New diabetes medicines and insulin pens are priced multiple times higher than the cost of production, putting the product beyond the reach of patients, says a costing study by Doctors Without Borders/Médecins Sans Frontières (MSF).

The study was published in the Journal of the American Medical Association (JAMA) Network Open, on Wednesday. Alleging “exorbitant corporate profiteering”, MSF called for policymakers, governments and procurers to act on the study findings, which could impact affordability of diabetes treatments for people in low- and middle-income countries (LMIC), as well, they said.  

The study’s first finding involved a newer class of drugs, GLP-1s, including Ozempic and Trulicity marketed by pharmaceutical companies Novo Nordisk and Eli Lilly, respectively. MSF’s study estimates “that GLP-1s for diabetes could be sold at a profit for just $0.89 per month, compared to the price of $95 per month charged in Brazil, $115 per month charged in South Africa, $230 charged in Latvia and $353 charged in the US, which is a 39,562 per cent markup over what the estimated generic price could be,” MSF said.

Drug pricing

MSF representatives explained, the cost of production was calculated on what the price could be to make these medicines, as outlined in their paper.

Novo Nordisk and Eli Lilly are the only producers of these GLP-1s, and ” their intellectual property barriers on the drugs and injection devices block any generic manufacturing that could help drive prices down,” MSF said.

The corporations have not announced an LMIC price, nor have they licensed these drugs so generic manufacturers could make them, helping meet global demand and drive prices down. The companies are unable to meet the demand for these drugs in high-income countries too, given that they are additionally used for weight loss as well, – meaning people living with diabetes cannot access them, MSF said. 

The study was published close to going to press, so both companies could not be reached for an immediate comment.

In India, companies sell products at an India-specific pricing. Nishtha Kanal, who is on oral semaglutide told businessline, that the drug has helped control her sugar and weight. At ₹10,000 a month, semaglutide was added to her diabetes bill that includes other oral drugs, insulin and a bio-sensor, to monitor her sugar levels. Prices have to be reduced and generic versions need to come in, she said, so more people can access newer drugs.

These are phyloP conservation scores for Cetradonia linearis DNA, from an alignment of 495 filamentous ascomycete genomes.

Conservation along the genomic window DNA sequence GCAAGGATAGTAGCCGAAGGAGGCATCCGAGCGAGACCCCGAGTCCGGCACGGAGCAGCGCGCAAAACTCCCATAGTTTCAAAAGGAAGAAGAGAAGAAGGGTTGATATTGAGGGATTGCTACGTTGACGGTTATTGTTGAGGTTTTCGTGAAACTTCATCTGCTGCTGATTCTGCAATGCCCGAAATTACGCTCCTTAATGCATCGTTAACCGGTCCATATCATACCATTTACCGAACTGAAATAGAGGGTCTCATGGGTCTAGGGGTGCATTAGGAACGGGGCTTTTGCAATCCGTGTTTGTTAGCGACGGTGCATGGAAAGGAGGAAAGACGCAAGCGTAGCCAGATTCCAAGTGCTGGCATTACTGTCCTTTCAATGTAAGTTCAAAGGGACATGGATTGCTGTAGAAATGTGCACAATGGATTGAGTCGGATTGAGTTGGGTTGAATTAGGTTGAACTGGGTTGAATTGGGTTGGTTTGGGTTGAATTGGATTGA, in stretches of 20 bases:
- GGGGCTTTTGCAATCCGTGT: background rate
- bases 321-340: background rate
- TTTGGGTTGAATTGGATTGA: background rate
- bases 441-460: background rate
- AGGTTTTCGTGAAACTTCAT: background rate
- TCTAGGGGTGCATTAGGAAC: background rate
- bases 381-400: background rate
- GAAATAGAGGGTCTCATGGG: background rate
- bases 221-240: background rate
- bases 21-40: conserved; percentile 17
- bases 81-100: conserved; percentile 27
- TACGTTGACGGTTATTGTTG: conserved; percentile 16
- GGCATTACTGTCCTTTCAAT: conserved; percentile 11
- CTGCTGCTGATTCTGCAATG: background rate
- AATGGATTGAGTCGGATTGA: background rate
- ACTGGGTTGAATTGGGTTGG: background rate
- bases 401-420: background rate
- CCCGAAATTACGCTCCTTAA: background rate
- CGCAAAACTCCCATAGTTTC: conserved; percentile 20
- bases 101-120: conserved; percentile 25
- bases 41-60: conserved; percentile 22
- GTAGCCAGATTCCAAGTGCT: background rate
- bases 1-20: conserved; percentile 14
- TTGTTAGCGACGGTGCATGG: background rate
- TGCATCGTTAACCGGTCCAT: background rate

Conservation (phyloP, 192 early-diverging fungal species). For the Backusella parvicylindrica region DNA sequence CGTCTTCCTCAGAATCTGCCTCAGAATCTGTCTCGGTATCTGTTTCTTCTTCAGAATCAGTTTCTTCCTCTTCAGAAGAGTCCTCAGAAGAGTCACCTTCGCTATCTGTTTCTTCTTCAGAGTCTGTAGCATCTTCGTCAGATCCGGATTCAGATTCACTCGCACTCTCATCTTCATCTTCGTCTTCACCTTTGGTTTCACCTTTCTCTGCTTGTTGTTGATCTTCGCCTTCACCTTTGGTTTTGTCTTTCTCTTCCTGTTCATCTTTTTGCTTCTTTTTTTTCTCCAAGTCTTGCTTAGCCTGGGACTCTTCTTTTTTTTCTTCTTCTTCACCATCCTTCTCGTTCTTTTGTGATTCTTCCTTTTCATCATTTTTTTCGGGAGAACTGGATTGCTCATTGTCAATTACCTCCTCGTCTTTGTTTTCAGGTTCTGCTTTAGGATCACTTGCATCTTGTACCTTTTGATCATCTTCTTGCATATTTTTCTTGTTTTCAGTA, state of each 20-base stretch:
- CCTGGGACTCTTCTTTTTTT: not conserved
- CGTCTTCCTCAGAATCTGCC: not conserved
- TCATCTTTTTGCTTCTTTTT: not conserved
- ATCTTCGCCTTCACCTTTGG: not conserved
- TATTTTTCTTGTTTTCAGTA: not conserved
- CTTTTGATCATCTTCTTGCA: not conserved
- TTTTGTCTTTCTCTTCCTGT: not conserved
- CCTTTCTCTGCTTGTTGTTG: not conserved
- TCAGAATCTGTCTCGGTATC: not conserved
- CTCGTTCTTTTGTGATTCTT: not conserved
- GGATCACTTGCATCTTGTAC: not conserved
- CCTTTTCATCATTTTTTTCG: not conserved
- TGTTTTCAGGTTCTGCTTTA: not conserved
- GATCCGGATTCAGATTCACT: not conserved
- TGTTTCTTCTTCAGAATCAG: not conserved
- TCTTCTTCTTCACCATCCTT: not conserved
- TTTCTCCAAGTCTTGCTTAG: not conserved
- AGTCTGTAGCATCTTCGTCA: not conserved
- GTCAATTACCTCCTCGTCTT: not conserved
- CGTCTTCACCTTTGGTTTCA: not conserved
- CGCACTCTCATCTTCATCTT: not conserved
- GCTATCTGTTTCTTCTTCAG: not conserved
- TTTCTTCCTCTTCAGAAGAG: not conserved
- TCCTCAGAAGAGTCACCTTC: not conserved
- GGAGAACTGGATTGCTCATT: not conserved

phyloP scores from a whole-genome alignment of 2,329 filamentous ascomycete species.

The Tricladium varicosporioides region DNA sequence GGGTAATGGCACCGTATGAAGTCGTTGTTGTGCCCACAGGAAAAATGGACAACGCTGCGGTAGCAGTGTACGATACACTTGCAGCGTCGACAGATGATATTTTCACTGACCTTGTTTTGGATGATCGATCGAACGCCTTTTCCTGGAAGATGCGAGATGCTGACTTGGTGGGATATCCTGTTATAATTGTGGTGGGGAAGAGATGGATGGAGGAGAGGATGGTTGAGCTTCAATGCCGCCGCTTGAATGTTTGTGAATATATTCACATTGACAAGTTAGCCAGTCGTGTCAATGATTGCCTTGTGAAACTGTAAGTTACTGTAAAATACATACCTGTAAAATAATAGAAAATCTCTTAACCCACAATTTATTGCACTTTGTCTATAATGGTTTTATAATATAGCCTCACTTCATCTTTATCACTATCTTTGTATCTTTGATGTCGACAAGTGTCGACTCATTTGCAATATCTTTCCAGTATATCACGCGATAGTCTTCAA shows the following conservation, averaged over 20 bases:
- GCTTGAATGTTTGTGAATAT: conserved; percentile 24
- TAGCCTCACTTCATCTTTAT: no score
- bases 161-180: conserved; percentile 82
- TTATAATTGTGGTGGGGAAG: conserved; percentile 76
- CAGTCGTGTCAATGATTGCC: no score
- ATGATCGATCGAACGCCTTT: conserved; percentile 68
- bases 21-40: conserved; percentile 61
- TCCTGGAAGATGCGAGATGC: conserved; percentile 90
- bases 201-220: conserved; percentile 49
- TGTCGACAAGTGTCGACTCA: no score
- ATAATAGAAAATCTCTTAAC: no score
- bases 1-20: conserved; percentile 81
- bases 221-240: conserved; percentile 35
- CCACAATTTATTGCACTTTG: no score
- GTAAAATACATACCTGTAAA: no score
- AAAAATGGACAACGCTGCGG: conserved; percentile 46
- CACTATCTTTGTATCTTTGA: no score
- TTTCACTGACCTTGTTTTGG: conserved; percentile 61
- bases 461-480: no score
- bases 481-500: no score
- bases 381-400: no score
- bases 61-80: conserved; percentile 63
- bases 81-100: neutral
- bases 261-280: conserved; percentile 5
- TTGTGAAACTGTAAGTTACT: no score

Access barrier

Christa Cepuch, Pharmacist Coordinator at MSF’s Access Campaign, points out, “These new drugs are an absolute game changer for people living with diabetes, but are being kept out of the hands of hundreds of millions of people in low and middle income countries who need them.”

Nupur Lalvani, with patient-led Blue Circle Diabetes Foundation, has been on insulin for 29 years and finds that generic versions are not available for the newer insulins. Costs are prohibitive on the new devices, she said, and patients are paying out of pocket, she added, calling for these products to be included in the Government’s Jan Aushadhi Kendras.

In fact, the MSF study’s second finding involved the insulin pen injection devices, preferred by people living with diabetes over using multiple syringes each day to inject insulin out of vials. It is also safer with increased dosing accuracy, important for people living in unstable or crisis contexts where access to glucose monitoring is less assured and health care options are limited for those who develop diabetes complications it said.

But due to its high prices, insulin pens are almost never available to people in LMICs and are not often used by humanitarian agencies, it said.

MSF’s study found that “one pre-filled human insulin pen could be sold at a profit, at an estimated generic price of just $0.94, compared to the $1.99 price in South Africa, $5.77 in India, $14 in the Philippines and $90.69 in the US. A long-acting pre-filled analogue insulin pen could be priced at $1.30 each, compared to the price of $3.00 charged in South Africa, $7.90 in India, $25.20 in the Philippines and $28.40 in the US – a 2,153 per cent markup.”

This meant that insulin pens could be more affordable compared to the older and less user-friendly vials, if the corporations making them would reduce their prices.

The Insulin pen devices and long-acting insulin analogues have recently been included in the WHO’s Essential Medicines List, which is used by countries to prioritise their own essential medicines lists and procurement plans. 

Diabetes affects 537 million people globally, and only half of the people who need insulin in the world have access to it, the note said.